Document Type


Publication Date



This article is the author’s final published version in Science Advances, Volume 10, Issue 2, January 2024, Article number eadi7606.

The published version is available at Copyright © 2024 The Authors.


Nuclear import of the hepatitis B virus (HBV) nucleocapsid is essential for replication that occurs in the nucleus. The ~360-angstrom HBV capsid translocates to the nuclear pore complex (NPC) as an intact particle, hijacking human importins in a reaction stimulated by host kinases. This paper describes the mechanisms of HBV capsid recognition by importins. We found that importin α1 binds a nuclear localization signal (NLS) at the far end of the HBV coat protein Cp183 carboxyl-terminal domain (CTD). This NLS is exposed to the capsid surface through a pore at the icosahedral quasi-sixfold vertex. Phosphorylation at serine-155, serine-162, and serine-170 promotes CTD compaction but does not affect the affinity for importin α1. The binding of 30 importin α1/β1 augments HBV capsid diameter to ~620 angstroms, close to the maximum size trafficable through the NPC. We propose that phosphorylation favors CTD externalization and prompts its compaction at the capsid surface, exposing the NLS to importins.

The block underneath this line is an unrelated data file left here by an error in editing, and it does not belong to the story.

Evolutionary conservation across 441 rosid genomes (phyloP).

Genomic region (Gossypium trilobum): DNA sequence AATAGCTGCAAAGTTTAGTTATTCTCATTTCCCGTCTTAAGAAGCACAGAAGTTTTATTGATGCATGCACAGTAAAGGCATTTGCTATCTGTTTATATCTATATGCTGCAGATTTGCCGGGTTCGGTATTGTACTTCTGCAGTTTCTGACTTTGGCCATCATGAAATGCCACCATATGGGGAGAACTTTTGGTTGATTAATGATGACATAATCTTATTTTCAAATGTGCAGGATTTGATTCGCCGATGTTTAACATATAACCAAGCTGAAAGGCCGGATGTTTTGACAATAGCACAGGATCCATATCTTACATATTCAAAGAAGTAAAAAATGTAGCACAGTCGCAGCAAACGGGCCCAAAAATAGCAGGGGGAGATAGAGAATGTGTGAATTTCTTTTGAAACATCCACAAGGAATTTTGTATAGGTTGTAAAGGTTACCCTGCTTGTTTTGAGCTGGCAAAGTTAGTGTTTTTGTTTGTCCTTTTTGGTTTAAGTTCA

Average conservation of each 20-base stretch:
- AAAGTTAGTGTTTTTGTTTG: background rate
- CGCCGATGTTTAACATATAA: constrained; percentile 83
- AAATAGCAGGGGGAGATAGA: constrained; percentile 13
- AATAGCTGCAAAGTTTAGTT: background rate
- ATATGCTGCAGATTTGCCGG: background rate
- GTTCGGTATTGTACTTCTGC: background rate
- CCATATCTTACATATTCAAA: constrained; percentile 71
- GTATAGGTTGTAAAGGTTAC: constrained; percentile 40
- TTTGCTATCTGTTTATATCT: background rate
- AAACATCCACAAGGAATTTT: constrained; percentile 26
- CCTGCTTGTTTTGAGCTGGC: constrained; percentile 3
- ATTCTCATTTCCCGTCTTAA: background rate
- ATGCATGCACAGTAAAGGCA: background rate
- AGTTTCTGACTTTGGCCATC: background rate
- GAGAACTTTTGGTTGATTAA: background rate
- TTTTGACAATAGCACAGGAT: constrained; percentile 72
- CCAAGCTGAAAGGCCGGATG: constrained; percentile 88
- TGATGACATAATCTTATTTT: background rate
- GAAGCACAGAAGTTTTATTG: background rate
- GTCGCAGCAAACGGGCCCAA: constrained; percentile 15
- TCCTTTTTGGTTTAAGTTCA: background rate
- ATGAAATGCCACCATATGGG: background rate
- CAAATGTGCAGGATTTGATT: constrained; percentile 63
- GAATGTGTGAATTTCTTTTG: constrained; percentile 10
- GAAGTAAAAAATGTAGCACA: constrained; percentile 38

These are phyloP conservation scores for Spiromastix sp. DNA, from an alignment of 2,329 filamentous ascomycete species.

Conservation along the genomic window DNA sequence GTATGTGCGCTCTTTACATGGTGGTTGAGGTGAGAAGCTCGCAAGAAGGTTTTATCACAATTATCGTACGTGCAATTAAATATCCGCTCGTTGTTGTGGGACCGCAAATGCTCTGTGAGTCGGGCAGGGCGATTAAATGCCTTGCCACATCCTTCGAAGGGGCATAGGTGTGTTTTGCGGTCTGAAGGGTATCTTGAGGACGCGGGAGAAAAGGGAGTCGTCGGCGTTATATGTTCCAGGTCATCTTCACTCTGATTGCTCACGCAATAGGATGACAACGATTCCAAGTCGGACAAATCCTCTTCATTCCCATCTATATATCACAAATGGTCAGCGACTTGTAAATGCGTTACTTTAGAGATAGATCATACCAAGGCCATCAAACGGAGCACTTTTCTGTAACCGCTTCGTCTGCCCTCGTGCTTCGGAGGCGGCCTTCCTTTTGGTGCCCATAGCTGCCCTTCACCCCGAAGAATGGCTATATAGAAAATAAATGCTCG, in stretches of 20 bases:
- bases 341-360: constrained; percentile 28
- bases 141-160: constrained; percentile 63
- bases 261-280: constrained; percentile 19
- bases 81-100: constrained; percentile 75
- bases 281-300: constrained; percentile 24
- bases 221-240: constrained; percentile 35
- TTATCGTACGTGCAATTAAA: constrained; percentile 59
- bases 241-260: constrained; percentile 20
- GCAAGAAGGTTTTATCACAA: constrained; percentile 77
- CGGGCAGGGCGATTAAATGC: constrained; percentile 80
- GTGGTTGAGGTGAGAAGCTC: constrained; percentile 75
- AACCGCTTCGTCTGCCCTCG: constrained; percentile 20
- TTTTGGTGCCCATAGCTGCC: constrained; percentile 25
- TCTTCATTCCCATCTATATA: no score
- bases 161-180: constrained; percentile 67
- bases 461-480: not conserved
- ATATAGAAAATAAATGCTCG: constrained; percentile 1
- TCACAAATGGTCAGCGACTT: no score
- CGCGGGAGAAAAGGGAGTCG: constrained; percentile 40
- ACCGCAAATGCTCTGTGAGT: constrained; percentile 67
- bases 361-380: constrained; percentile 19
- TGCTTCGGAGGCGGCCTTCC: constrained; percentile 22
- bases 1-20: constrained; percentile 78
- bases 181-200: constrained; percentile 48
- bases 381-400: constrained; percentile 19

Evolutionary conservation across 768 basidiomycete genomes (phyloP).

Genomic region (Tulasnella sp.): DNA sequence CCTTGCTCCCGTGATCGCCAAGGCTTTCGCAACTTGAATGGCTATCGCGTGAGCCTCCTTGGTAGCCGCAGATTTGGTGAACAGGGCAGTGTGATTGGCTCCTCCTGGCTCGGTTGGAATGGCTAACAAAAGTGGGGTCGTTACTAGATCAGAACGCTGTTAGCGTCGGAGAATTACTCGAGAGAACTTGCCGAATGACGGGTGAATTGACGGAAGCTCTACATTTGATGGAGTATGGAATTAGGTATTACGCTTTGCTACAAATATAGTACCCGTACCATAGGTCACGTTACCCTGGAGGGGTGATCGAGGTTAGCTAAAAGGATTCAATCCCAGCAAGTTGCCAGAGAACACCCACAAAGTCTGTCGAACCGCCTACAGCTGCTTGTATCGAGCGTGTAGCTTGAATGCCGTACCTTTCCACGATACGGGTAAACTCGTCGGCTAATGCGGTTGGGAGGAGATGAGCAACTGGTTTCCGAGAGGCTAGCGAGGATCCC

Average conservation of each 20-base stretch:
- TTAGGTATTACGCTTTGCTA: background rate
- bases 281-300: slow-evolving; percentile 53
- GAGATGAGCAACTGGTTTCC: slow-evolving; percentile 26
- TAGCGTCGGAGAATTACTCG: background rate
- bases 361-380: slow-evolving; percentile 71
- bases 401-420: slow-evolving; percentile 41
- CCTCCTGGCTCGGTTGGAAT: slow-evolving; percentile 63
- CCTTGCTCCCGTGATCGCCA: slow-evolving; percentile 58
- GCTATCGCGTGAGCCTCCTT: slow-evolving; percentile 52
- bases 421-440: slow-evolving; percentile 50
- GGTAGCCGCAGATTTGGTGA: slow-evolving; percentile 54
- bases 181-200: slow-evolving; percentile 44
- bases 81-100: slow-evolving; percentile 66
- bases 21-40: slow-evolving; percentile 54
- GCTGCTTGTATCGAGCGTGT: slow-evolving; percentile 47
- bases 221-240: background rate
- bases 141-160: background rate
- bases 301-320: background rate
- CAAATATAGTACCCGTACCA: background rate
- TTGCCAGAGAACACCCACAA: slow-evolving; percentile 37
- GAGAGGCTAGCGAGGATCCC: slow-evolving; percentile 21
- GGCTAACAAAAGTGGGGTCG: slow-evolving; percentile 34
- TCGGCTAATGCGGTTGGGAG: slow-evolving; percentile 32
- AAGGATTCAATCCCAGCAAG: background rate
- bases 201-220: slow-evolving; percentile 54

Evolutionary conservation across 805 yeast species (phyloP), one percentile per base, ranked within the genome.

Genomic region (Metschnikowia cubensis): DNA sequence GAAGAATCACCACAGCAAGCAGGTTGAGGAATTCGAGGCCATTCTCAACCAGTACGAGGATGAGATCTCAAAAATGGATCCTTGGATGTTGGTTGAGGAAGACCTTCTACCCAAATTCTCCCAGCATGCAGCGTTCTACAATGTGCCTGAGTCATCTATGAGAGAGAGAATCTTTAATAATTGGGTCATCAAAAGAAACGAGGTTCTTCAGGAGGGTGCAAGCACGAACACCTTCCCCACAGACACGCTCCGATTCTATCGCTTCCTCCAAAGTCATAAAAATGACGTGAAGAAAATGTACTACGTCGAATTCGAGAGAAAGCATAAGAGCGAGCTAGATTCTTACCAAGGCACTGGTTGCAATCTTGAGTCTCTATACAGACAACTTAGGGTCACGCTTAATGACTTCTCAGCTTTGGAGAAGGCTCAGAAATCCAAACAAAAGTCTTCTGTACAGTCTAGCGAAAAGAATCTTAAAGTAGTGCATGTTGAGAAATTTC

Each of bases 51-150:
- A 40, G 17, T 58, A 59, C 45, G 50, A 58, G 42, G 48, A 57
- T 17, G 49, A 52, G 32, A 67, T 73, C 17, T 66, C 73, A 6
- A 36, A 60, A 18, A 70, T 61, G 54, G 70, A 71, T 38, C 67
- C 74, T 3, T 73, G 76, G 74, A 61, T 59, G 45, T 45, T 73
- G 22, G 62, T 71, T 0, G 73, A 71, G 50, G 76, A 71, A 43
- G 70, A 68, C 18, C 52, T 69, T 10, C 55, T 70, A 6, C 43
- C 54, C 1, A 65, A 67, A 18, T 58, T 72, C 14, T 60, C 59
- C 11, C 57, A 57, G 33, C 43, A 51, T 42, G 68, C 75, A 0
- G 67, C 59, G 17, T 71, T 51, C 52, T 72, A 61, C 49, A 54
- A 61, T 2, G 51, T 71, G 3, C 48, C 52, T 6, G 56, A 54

Creative Commons License

Creative Commons License
This work is licensed under a Creative Commons Attribution-Noncommercial 4.0 License